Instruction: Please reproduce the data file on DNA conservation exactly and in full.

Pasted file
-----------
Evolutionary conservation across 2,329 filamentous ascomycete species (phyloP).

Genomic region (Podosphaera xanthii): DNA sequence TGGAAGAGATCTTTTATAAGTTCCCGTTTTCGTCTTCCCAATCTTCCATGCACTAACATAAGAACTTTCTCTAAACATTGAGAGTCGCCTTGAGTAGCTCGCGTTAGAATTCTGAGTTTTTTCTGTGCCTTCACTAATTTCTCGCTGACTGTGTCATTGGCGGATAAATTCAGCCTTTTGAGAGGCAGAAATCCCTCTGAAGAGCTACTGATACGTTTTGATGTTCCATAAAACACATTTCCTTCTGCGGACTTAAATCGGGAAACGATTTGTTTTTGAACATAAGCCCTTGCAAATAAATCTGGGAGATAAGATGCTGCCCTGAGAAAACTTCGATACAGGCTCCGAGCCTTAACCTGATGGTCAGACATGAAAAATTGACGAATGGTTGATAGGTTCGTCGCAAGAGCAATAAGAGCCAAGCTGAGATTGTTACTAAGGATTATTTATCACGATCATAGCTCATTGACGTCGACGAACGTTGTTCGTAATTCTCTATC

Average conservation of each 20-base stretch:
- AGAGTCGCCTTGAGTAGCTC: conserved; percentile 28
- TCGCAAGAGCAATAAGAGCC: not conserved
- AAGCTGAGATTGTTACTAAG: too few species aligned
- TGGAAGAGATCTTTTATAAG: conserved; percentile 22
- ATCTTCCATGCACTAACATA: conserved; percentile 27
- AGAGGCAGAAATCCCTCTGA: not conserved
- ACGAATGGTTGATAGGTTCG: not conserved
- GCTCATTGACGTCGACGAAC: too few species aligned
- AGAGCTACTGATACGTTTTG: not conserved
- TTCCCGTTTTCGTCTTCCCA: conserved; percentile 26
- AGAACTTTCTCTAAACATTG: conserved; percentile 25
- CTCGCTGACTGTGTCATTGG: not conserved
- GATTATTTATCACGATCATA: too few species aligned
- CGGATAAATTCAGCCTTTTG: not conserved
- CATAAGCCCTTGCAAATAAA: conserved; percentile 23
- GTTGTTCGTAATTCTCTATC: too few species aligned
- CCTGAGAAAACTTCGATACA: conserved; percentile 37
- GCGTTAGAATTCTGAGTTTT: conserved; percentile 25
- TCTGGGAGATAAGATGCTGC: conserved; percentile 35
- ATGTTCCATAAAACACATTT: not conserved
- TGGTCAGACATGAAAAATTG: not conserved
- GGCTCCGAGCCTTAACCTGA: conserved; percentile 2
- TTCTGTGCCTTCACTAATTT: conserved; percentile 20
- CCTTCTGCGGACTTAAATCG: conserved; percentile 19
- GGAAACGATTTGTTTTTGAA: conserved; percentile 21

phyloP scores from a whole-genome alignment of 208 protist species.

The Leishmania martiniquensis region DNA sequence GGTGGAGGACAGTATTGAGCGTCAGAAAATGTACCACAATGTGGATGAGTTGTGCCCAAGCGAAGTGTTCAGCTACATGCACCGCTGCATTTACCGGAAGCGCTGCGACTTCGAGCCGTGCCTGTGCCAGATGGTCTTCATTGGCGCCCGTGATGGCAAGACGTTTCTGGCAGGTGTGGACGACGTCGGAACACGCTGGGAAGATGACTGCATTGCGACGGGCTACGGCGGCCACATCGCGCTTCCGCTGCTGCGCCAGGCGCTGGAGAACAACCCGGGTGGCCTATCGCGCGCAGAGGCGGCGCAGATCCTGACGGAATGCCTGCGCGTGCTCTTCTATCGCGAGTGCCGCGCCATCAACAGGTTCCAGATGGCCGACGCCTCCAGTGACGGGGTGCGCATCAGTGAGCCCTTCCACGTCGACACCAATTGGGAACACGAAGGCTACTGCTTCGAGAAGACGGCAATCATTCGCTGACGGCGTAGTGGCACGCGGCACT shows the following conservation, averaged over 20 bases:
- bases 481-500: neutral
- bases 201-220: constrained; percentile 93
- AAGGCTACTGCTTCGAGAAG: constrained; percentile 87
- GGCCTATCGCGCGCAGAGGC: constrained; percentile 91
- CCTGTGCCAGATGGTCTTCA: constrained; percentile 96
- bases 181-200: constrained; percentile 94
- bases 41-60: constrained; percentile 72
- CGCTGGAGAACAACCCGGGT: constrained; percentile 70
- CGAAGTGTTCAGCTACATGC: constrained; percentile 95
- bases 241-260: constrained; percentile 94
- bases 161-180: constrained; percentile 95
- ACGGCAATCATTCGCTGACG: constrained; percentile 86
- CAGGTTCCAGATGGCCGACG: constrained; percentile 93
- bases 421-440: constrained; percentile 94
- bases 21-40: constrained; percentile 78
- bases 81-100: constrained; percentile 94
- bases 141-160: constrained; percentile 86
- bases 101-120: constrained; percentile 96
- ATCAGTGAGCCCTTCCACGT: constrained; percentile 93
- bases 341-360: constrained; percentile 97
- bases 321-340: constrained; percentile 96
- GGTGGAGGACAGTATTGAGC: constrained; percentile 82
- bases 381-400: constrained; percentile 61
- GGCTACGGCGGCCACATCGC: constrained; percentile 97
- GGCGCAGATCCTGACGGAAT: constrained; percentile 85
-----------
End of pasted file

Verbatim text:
Evolutionary conservation across 2,329 filamentous ascomycete species (phyloP).

Genomic region (Podosphaera xanthii): DNA sequence TGGAAGAGATCTTTTATAAGTTCCCGTTTTCGTCTTCCCAATCTTCCATGCACTAACATAAGAACTTTCTCTAAACATTGAGAGTCGCCTTGAGTAGCTCGCGTTAGAATTCTGAGTTTTTTCTGTGCCTTCACTAATTTCTCGCTGACTGTGTCATTGGCGGATAAATTCAGCCTTTTGAGAGGCAGAAATCCCTCTGAAGAGCTACTGATACGTTTTGATGTTCCATAAAACACATTTCCTTCTGCGGACTTAAATCGGGAAACGATTTGTTTTTGAACATAAGCCCTTGCAAATAAATCTGGGAGATAAGATGCTGCCCTGAGAAAACTTCGATACAGGCTCCGAGCCTTAACCTGATGGTCAGACATGAAAAATTGACGAATGGTTGATAGGTTCGTCGCAAGAGCAATAAGAGCCAAGCTGAGATTGTTACTAAGGATTATTTATCACGATCATAGCTCATTGACGTCGACGAACGTTGTTCGTAATTCTCTATC

Average conservation of each 20-base stretch:
- AGAGTCGCCTTGAGTAGCTC: conserved; percentile 28
- TCGCAAGAGCAATAAGAGCC: not conserved
- AAGCTGAGATTGTTACTAAG: too few species aligned
- TGGAAGAGATCTTTTATAAG: conserved; percentile 22
- ATCTTCCATGCACTAACATA: conserved; percentile 27
- AGAGGCAGAAATCCCTCTGA: not conserved
- ACGAATGGTTGATAGGTTCG: not conserved
- GCTCATTGACGTCGACGAAC: too few species aligned
- AGAGCTACTGATACGTTTTG: not conserved
- TTCCCGTTTTCGTCTTCCCA: conserved; percentile 26
- AGAACTTTCTCTAAACATTG: conserved; percentile 25
- CTCGCTGACTGTGTCATTGG: not conserved
- GATTATTTATCACGATCATA: too few species aligned
- CGGATAAATTCAGCCTTTTG: not conserved
- CATAAGCCCTTGCAAATAAA: conserved; percentile 23
- GTTGTTCGTAATTCTCTATC: too few species aligned
- CCTGAGAAAACTTCGATACA: conserved; percentile 37
- GCGTTAGAATTCTGAGTTTT: conserved; percentile 25
- TCTGGGAGATAAGATGCTGC: conserved; percentile 35
- ATGTTCCATAAAACACATTT: not conserved
- TGGTCAGACATGAAAAATTG: not conserved
- GGCTCCGAGCCTTAACCTGA: conserved; percentile 2
- TTCTGTGCCTTCACTAATTT: conserved; percentile 20
- CCTTCTGCGGACTTAAATCG: conserved; percentile 19
- GGAAACGATTTGTTTTTGAA: conserved; percentile 21

phyloP scores from a whole-genome alignment of 208 protist species.

The Leishmania martiniquensis region DNA sequence GGTGGAGGACAGTATTGAGCGTCAGAAAATGTACCACAATGTGGATGAGTTGTGCCCAAGCGAAGTGTTCAGCTACATGCACCGCTGCATTTACCGGAAGCGCTGCGACTTCGAGCCGTGCCTGTGCCAGATGGTCTTCATTGGCGCCCGTGATGGCAAGACGTTTCTGGCAGGTGTGGACGACGTCGGAACACGCTGGGAAGATGACTGCATTGCGACGGGCTACGGCGGCCACATCGCGCTTCCGCTGCTGCGCCAGGCGCTGGAGAACAACCCGGGTGGCCTATCGCGCGCAGAGGCGGCGCAGATCCTGACGGAATGCCTGCGCGTGCTCTTCTATCGCGAGTGCCGCGCCATCAACAGGTTCCAGATGGCCGACGCCTCCAGTGACGGGGTGCGCATCAGTGAGCCCTTCCACGTCGACACCAATTGGGAACACGAAGGCTACTGCTTCGAGAAGACGGCAATCATTCGCTGACGGCGTAGTGGCACGCGGCACT shows the following conservation, averaged over 20 bases:
- bases 481-500: neutral
- bases 201-220: constrained; percentile 93
- AAGGCTACTGCTTCGAGAAG: constrained; percentile 87
- GGCCTATCGCGCGCAGAGGC: constrained; percentile 91
- CCTGTGCCAGATGGTCTTCA: constrained; percentile 96
- bases 181-200: constrained; percentile 94
- bases 41-60: constrained; percentile 72
- CGCTGGAGAACAACCCGGGT: constrained; percentile 70
- CGAAGTGTTCAGCTACATGC: constrained; percentile 95
- bases 241-260: constrained; percentile 94
- bases 161-180: constrained; percentile 95
- ACGGCAATCATTCGCTGACG: constrained; percentile 86
- CAGGTTCCAGATGGCCGACG: constrained; percentile 93
- bases 421-440: constrained; percentile 94
- bases 21-40: constrained; percentile 78
- bases 81-100: constrained; percentile 94
- bases 141-160: constrained; percentile 86
- bases 101-120: constrained; percentile 96
- ATCAGTGAGCCCTTCCACGT: constrained; percentile 93
- bases 341-360: constrained; percentile 97
- bases 321-340: constrained; percentile 96
- GGTGGAGGACAGTATTGAGC: constrained; percentile 82
- bases 381-400: constrained; percentile 61
- GGCTACGGCGGCCACATCGC: constrained; percentile 97
- GGCGCAGATCCTGACGGAAT: constrained; percentile 85